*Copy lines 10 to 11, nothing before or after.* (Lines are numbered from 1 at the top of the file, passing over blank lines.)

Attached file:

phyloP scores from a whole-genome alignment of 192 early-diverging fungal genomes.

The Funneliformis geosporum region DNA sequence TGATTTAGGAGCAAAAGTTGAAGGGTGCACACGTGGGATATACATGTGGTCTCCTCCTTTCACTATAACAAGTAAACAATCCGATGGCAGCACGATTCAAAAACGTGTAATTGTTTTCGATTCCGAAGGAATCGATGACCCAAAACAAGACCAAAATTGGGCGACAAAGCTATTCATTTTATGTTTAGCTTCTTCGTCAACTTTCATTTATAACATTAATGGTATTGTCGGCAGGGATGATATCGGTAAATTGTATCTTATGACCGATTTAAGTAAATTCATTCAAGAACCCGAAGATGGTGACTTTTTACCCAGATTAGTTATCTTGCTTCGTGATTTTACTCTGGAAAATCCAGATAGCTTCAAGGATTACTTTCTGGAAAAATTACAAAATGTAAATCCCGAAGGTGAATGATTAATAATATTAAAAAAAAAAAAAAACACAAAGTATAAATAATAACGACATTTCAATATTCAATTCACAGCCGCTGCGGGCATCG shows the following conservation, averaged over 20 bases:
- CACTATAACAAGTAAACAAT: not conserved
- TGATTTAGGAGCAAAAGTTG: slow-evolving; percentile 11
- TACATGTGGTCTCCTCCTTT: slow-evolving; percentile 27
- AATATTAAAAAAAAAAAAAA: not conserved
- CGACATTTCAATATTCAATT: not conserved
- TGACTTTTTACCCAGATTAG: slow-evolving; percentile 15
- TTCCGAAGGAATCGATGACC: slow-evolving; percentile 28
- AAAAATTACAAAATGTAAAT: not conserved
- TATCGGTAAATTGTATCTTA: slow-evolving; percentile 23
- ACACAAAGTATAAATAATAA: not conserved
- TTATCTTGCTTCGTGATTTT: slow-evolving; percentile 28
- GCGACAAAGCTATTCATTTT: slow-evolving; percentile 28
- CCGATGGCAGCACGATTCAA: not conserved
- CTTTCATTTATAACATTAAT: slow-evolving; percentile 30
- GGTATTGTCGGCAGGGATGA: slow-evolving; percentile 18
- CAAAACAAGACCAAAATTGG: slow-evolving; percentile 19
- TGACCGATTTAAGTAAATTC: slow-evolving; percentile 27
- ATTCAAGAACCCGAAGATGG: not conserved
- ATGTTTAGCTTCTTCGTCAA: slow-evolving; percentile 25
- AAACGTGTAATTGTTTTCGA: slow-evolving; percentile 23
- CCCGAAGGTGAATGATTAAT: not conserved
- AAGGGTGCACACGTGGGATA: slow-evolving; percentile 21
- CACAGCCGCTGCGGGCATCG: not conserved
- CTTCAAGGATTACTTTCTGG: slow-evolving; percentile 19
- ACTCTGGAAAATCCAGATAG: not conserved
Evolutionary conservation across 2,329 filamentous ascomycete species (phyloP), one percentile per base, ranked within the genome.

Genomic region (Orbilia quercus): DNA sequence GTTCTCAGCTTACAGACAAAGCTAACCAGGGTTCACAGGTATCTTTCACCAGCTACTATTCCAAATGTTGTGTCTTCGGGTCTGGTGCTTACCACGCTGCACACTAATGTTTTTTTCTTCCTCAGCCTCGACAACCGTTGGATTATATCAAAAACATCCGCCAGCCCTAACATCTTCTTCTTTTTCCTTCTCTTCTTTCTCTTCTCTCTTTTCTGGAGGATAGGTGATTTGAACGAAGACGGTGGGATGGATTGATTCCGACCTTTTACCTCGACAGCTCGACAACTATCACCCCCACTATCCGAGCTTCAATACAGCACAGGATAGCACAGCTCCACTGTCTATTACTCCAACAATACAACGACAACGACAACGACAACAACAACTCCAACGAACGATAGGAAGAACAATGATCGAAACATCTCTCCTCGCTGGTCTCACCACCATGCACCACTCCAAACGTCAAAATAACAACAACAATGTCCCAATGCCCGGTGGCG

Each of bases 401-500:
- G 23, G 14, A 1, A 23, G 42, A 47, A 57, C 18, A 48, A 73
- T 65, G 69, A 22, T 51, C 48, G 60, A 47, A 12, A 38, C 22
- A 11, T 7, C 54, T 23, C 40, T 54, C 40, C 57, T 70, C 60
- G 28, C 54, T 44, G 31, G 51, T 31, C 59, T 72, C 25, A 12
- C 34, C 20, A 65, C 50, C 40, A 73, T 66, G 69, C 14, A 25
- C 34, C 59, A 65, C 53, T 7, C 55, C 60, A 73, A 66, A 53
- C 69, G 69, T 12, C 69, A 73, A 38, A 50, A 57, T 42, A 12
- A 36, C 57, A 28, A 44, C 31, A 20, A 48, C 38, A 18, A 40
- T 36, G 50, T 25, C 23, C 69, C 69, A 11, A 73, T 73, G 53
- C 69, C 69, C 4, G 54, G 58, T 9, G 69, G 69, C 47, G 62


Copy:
- AAAAATTACAAAATGTAAAT: not conserved
- TATCGGTAAATTGTATCTTA: slow-evolving; percentile 23